To enjoy the full Mail & Guardian online experience: please upgrade your browser
16 Oct 2015 14:42
Zollywood in action: Limited budgets mean that many Zambian filmmakers use their homes and ?neighbourhoods as locations.
Red-carpet premieres have become more frequent in Zambia and crowds now flock to cinemas to watch new local films.
Previously, most Zambians preferred to stay at home in front
of their TV sets to going out to see a movie at a cinema. Sustained advertising through print, radio and TV has become
a trend whenever a new movie is about to be released.
And unlike before, local
movies are now shown alongside foreign movies in cinemas in the capital,
And there is increasing demand for Zambian content from big
industry players such as South Africa’s M-Net, through its new channel Zambezi
“Zambia is virgin soil that seeks cultivation,” says
filmmaker Jessie Chisi. “It has an attractive natural landscape suitable for
developing the film industry and this can be used to attract both local and
Mulenga Kapwepwe, chairperson of Zambia’s National Arts
Council, says the country’s film industry is still in its infancy, but that big
strides have been made in the recent past.
“We still have a long way to go. The absence of a
national film and broadcasting policy has hindered the development of the
sector since there has been no clear direction in terms of financing,
regulation, protectionism and censorship,” she says.
A successful playwright herself, Kapwepwe is happy that
Zambians have begun to appreciate the industry by turning out in good numbers
every time there is a premiere of a new local film.
Zambia’s emerging filmmakers, constrained by limited
budgets, often use their homes and neighbourhoods as locations, and cast family
members, neighbours and friends as actors. A few local directors are managing to transcend the
difficulties of making films in the Southern African country, which has a
population of more than 13-million.
Chenda, the latest film from Owas Mwape, a director in his
30s who has been making films for about 10 years, has recently been bought by
M-Net for its Zambezi Magic channel. The film’s mix of suspense and
passion saw it play to full houses in
Lusaka for most of its two-week run.
It tells the story of Chenda, a proud housewife whose dreams
of a happy family life are ruined after her husband’s infidelity with a komboni
(township) girl. She then falls for a handsome friend of her husband’s who
comes to stay with the family. Mwape is one of the few Zambian filmmakers able to make a
film at least every year.
A scene from Henry Joe Sakala’s ?latest film.
“I had to draw deep into the experiences of family and
friends in order ... to bring out strong characters in as few locations as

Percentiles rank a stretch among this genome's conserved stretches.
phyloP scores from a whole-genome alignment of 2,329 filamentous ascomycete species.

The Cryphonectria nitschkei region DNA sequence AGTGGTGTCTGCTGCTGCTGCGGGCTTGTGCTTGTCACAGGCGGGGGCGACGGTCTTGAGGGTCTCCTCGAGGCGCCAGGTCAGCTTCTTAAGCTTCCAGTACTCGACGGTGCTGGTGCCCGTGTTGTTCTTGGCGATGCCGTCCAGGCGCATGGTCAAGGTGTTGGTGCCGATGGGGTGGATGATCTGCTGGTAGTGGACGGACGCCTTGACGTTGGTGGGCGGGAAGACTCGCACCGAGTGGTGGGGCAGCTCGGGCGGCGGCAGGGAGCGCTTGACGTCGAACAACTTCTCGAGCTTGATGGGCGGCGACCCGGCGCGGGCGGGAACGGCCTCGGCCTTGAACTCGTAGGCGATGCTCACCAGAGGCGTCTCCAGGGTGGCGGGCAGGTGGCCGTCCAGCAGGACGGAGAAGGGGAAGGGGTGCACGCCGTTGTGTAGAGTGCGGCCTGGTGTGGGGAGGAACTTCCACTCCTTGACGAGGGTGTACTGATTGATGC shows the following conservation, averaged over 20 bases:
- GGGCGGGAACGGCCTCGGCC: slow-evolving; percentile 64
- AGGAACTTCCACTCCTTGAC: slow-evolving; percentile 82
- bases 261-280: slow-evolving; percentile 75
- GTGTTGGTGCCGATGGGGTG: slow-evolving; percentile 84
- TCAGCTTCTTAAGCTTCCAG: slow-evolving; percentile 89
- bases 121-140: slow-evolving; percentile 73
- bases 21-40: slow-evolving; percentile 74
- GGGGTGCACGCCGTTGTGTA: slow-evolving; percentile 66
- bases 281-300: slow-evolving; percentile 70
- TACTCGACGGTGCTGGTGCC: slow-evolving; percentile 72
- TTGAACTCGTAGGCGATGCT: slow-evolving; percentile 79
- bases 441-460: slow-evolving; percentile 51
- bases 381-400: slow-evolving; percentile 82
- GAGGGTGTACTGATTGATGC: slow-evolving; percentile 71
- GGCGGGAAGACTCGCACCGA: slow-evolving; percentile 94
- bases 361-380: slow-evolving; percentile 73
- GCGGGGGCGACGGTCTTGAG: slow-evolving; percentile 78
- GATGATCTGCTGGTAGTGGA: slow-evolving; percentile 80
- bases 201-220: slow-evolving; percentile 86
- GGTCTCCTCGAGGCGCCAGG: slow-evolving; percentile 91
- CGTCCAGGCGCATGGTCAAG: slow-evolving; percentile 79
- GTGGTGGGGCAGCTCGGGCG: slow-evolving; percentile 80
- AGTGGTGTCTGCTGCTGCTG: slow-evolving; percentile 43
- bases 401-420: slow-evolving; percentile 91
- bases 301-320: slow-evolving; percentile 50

possible,” Mwape says. “This experience highlights the issue of [the] lack of
There are no proper editing studios in the country, says
Henry Joe Sakala, an actor and filmmaker. “Most productions are produced with
shoestring budgets, so the editing is done in homes on desktop computers, some
even on laptops. It’s definitely cheaper.”
But, as Sakala admits, the lack of high-end editing and
sound equipment can result in less than professional quality. In an ideal world, says Sakala, there would be specialists
working on different aspects of the film.
He says the packaging of films is generally good and
inexpensive, but there are no dedicated film distributors in Zambia. Super Shine Investments, which is well
known for distributing music, has recently started distributing films but local
filmmakers often distribute the films themselves.
The sale of a DVD, for example, is done by individual film
producers on the streets, selling at about $2 a copy. The introduction of the
country’s anti-piracy policy has not helped much because enforcement is weak.
There are cheap DVDs being sold on every street corner of the country. Much of
the piracy is done in Lusaka’s notorious Matero township, which is well known
for producing counterfeit products.
Sakala says that to keep costs down locations and cast are
kept to a minimum. He shot his film When the Curtain Falls mostly in one
location — the Lusaka Playhouse — with a cast of 10. “Brothers, one of the TV
series I wrote, was filmed in one place — a lodge — we had two homes, a bar,
[and] a police station, all at one site. This reduces the costs of
transport,” says Sakala.
With Chenda, Mwape decided to cast his net wider and bring
in award-winning Malawian actress and Africa Movie Academy awards nominee Flora
“A few years from now, I envision Zambian movies including
international actors from all over Africa. The movie industry is in its infancy
but the Zambian story is being told,” Mwape says.
What is the Zambian story? Film producer and actor Mingeli
Palata describes it in one way as a story of how more than 73 different tribes
have lived together peacefully in the country for more than half a century.
“I suppose it’s not accurate to crystallise a particular
subject or theme as the Zambian story, seeing as everyone sees it from their
perspective. Zambia is many things to a lot of people and each experience is
unique,” says Palata, whose TV series Maliposa was nominated for the Africa
Magic Viewers’ Choice awards.
Not until Zambia has a national film policy, says Kapwepwe
of the National Arts Council, will it be possible to quantify the industry
because at present it is fragmented.
“Currently the industry is growing but still needs a lot of
support. One major thing that we need is a film school,” says Sakala.
He adds that film funding could be undertaken through the
setting up of a film commission, which could disburse the funds to production
houses that submit good scripts and proposals.
“The government should take up the chain of cinemas that
they used to run before setting up cinema facilities in the townships community
centres. These would be the places where local films can be shown.”
Create Account | Lost Your Password?